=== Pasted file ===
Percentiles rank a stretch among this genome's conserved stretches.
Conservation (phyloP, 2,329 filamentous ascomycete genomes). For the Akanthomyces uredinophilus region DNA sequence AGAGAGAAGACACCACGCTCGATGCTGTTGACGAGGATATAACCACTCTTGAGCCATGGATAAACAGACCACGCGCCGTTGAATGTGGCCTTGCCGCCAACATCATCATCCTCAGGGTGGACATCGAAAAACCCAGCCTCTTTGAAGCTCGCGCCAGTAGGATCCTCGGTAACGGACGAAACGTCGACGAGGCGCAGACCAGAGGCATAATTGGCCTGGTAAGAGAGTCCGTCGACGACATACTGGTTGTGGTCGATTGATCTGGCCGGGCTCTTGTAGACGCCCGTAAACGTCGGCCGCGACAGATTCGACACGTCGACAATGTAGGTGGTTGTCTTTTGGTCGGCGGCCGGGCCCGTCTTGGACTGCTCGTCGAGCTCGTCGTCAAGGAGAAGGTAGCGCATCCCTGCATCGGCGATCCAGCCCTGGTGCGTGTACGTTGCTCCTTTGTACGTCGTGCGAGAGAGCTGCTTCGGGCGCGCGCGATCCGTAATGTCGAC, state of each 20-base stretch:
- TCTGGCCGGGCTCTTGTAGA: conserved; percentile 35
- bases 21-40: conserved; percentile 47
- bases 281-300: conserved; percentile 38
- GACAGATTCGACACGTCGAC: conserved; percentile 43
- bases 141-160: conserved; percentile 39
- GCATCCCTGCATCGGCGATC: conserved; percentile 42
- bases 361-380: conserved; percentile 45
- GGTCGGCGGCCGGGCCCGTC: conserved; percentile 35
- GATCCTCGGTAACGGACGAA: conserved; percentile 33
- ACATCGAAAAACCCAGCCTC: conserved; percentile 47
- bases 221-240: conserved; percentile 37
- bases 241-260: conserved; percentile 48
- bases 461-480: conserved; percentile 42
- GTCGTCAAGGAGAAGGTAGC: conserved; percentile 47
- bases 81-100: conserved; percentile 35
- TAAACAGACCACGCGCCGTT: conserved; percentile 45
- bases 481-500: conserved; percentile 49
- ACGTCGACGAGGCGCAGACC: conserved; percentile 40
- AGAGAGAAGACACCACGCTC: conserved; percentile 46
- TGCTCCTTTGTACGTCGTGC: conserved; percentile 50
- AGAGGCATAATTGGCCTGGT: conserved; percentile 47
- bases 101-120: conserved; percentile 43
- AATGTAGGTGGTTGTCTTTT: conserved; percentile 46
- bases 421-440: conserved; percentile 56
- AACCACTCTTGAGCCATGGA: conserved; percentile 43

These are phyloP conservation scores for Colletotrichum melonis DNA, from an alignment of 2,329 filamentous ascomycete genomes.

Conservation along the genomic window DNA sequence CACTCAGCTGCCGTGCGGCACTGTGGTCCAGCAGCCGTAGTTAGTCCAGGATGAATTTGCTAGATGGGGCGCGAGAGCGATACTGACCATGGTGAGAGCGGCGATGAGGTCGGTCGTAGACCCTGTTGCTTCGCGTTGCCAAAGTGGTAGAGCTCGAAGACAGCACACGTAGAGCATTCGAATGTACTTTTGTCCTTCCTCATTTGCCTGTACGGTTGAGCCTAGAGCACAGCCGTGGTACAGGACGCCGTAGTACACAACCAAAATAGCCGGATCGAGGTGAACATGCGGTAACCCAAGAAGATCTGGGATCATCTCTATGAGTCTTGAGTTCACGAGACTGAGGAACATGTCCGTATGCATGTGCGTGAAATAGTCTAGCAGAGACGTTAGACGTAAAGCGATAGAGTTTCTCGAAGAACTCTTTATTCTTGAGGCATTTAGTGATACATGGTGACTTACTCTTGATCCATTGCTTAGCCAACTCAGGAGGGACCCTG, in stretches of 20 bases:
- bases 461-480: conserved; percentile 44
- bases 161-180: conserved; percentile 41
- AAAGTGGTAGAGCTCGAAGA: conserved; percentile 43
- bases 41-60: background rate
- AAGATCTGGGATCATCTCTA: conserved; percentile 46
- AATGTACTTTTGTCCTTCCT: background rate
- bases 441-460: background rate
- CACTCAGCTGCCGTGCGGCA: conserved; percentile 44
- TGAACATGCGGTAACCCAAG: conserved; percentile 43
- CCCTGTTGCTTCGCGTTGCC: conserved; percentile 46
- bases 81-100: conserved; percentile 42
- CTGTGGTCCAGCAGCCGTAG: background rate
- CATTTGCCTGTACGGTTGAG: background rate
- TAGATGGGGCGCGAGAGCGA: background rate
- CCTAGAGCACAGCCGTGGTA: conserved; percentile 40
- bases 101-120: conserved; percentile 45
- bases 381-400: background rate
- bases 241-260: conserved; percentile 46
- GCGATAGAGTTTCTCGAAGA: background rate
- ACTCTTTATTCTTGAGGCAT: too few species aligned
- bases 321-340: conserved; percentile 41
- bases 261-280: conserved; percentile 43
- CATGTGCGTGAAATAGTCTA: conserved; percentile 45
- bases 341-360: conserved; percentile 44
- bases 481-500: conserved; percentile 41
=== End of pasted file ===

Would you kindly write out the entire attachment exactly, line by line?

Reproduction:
Percentiles rank a stretch among this genome's conserved stretches.
Conservation (phyloP, 2,329 filamentous ascomycete genomes). For the Akanthomyces uredinophilus region DNA sequence AGAGAGAAGACACCACGCTCGATGCTGTTGACGAGGATATAACCACTCTTGAGCCATGGATAAACAGACCACGCGCCGTTGAATGTGGCCTTGCCGCCAACATCATCATCCTCAGGGTGGACATCGAAAAACCCAGCCTCTTTGAAGCTCGCGCCAGTAGGATCCTCGGTAACGGACGAAACGTCGACGAGGCGCAGACCAGAGGCATAATTGGCCTGGTAAGAGAGTCCGTCGACGACATACTGGTTGTGGTCGATTGATCTGGCCGGGCTCTTGTAGACGCCCGTAAACGTCGGCCGCGACAGATTCGACACGTCGACAATGTAGGTGGTTGTCTTTTGGTCGGCGGCCGGGCCCGTCTTGGACTGCTCGTCGAGCTCGTCGTCAAGGAGAAGGTAGCGCATCCCTGCATCGGCGATCCAGCCCTGGTGCGTGTACGTTGCTCCTTTGTACGTCGTGCGAGAGAGCTGCTTCGGGCGCGCGCGATCCGTAATGTCGAC, state of each 20-base stretch:
- TCTGGCCGGGCTCTTGTAGA: conserved; percentile 35
- bases 21-40: conserved; percentile 47
- bases 281-300: conserved; percentile 38
- GACAGATTCGACACGTCGAC: conserved; percentile 43
- bases 141-160: conserved; percentile 39
- GCATCCCTGCATCGGCGATC: conserved; percentile 42
- bases 361-380: conserved; percentile 45
- GGTCGGCGGCCGGGCCCGTC: conserved; percentile 35
- GATCCTCGGTAACGGACGAA: conserved; percentile 33
- ACATCGAAAAACCCAGCCTC: conserved; percentile 47
- bases 221-240: conserved; percentile 37
- bases 241-260: conserved; percentile 48
- bases 461-480: conserved; percentile 42
- GTCGTCAAGGAGAAGGTAGC: conserved; percentile 47
- bases 81-100: conserved; percentile 35
- TAAACAGACCACGCGCCGTT: conserved; percentile 45
- bases 481-500: conserved; percentile 49
- ACGTCGACGAGGCGCAGACC: conserved; percentile 40
- AGAGAGAAGACACCACGCTC: conserved; percentile 46
- TGCTCCTTTGTACGTCGTGC: conserved; percentile 50
- AGAGGCATAATTGGCCTGGT: conserved; percentile 47
- bases 101-120: conserved; percentile 43
- AATGTAGGTGGTTGTCTTTT: conserved; percentile 46
- bases 421-440: conserved; percentile 56
- AACCACTCTTGAGCCATGGA: conserved; percentile 43

These are phyloP conservation scores for Colletotrichum melonis DNA, from an alignment of 2,329 filamentous ascomycete genomes.

Conservation along the genomic window DNA sequence CACTCAGCTGCCGTGCGGCACTGTGGTCCAGCAGCCGTAGTTAGTCCAGGATGAATTTGCTAGATGGGGCGCGAGAGCGATACTGACCATGGTGAGAGCGGCGATGAGGTCGGTCGTAGACCCTGTTGCTTCGCGTTGCCAAAGTGGTAGAGCTCGAAGACAGCACACGTAGAGCATTCGAATGTACTTTTGTCCTTCCTCATTTGCCTGTACGGTTGAGCCTAGAGCACAGCCGTGGTACAGGACGCCGTAGTACACAACCAAAATAGCCGGATCGAGGTGAACATGCGGTAACCCAAGAAGATCTGGGATCATCTCTATGAGTCTTGAGTTCACGAGACTGAGGAACATGTCCGTATGCATGTGCGTGAAATAGTCTAGCAGAGACGTTAGACGTAAAGCGATAGAGTTTCTCGAAGAACTCTTTATTCTTGAGGCATTTAGTGATACATGGTGACTTACTCTTGATCCATTGCTTAGCCAACTCAGGAGGGACCCTG, in stretches of 20 bases:
- bases 461-480: conserved; percentile 44
- bases 161-180: conserved; percentile 41
- AAAGTGGTAGAGCTCGAAGA: conserved; percentile 43
- bases 41-60: background rate
- AAGATCTGGGATCATCTCTA: conserved; percentile 46
- AATGTACTTTTGTCCTTCCT: background rate
- bases 441-460: background rate
- CACTCAGCTGCCGTGCGGCA: conserved; percentile 44
- TGAACATGCGGTAACCCAAG: conserved; percentile 43
- CCCTGTTGCTTCGCGTTGCC: conserved; percentile 46
- bases 81-100: conserved; percentile 42
- CTGTGGTCCAGCAGCCGTAG: background rate
- CATTTGCCTGTACGGTTGAG: background rate
- TAGATGGGGCGCGAGAGCGA: background rate
- CCTAGAGCACAGCCGTGGTA: conserved; percentile 40
- bases 101-120: conserved; percentile 45
- bases 381-400: background rate
- bases 241-260: conserved; percentile 46
- GCGATAGAGTTTCTCGAAGA: background rate
- ACTCTTTATTCTTGAGGCAT: too few species aligned
- bases 321-340: conserved; percentile 41
- bases 261-280: conserved; percentile 43
- CATGTGCGTGAAATAGTCTA: conserved; percentile 45
- bases 341-360: conserved; percentile 44
- bases 481-500: conserved; percentile 41